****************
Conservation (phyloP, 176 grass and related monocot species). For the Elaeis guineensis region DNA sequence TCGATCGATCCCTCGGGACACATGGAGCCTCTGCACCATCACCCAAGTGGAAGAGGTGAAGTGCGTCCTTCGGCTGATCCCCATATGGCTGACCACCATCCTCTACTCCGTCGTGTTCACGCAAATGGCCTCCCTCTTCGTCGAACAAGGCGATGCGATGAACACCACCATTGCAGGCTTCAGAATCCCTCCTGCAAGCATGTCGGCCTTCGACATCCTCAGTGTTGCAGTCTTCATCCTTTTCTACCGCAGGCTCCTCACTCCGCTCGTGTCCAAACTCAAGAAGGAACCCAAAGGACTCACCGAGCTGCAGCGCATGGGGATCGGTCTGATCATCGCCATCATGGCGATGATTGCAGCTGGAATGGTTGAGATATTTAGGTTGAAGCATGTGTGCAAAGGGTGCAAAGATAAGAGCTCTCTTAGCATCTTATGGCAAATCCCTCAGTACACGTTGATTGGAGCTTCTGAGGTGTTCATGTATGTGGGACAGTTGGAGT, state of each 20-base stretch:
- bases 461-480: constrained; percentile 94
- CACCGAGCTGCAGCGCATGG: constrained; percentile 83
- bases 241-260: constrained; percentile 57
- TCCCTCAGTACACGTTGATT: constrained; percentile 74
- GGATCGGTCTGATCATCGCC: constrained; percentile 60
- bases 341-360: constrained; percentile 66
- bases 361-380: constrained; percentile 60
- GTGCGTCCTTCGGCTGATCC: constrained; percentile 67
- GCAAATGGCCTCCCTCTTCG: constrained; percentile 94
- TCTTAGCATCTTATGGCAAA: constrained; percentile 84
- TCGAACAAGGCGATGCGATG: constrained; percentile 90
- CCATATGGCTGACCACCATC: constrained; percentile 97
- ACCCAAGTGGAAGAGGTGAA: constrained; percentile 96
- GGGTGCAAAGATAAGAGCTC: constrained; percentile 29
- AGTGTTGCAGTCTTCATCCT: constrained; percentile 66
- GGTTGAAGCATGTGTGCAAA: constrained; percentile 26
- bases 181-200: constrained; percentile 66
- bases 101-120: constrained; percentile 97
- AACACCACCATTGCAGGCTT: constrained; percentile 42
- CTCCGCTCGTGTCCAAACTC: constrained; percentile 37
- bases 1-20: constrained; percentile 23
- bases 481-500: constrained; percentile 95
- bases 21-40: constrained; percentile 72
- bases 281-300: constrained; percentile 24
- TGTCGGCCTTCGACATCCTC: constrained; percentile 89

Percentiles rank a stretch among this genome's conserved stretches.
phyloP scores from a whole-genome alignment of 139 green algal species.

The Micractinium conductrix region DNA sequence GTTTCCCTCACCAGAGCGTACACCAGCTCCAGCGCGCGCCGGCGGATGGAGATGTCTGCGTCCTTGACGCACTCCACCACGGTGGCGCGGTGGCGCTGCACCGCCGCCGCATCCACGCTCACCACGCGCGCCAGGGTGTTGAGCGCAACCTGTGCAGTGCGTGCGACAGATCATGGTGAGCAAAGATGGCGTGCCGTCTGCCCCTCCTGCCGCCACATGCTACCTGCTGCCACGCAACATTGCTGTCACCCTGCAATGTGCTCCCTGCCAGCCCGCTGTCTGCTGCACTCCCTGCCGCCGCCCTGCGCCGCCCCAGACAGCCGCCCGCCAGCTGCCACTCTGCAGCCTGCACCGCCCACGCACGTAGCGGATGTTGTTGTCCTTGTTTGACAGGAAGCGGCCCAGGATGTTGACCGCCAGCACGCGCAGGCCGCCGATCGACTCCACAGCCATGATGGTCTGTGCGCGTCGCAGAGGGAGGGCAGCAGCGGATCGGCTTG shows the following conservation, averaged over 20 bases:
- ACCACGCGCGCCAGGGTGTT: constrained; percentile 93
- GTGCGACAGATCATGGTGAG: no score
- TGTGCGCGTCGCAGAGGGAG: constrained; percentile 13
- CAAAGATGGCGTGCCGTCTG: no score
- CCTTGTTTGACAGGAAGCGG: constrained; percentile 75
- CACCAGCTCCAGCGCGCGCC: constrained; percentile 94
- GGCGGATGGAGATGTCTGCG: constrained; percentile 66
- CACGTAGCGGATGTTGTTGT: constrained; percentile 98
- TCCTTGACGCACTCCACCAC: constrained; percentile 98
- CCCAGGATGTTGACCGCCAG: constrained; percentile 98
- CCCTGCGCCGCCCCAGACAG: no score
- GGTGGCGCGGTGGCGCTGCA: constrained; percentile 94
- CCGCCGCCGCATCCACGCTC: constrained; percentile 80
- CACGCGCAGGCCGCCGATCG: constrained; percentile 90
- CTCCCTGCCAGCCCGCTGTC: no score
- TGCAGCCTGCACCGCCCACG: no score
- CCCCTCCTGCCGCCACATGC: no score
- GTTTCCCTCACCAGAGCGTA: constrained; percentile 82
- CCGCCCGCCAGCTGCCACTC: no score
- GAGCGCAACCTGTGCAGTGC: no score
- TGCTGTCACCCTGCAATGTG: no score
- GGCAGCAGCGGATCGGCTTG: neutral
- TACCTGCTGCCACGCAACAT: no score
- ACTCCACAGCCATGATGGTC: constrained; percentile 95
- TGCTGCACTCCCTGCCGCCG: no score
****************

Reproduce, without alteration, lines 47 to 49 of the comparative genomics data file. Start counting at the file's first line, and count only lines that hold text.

- GTTTCCCTCACCAGAGCGTA: constrained; percentile 82
- CCGCCCGCCAGCTGCCACTC: no score
- GAGCGCAACCTGTGCAGTGC: no score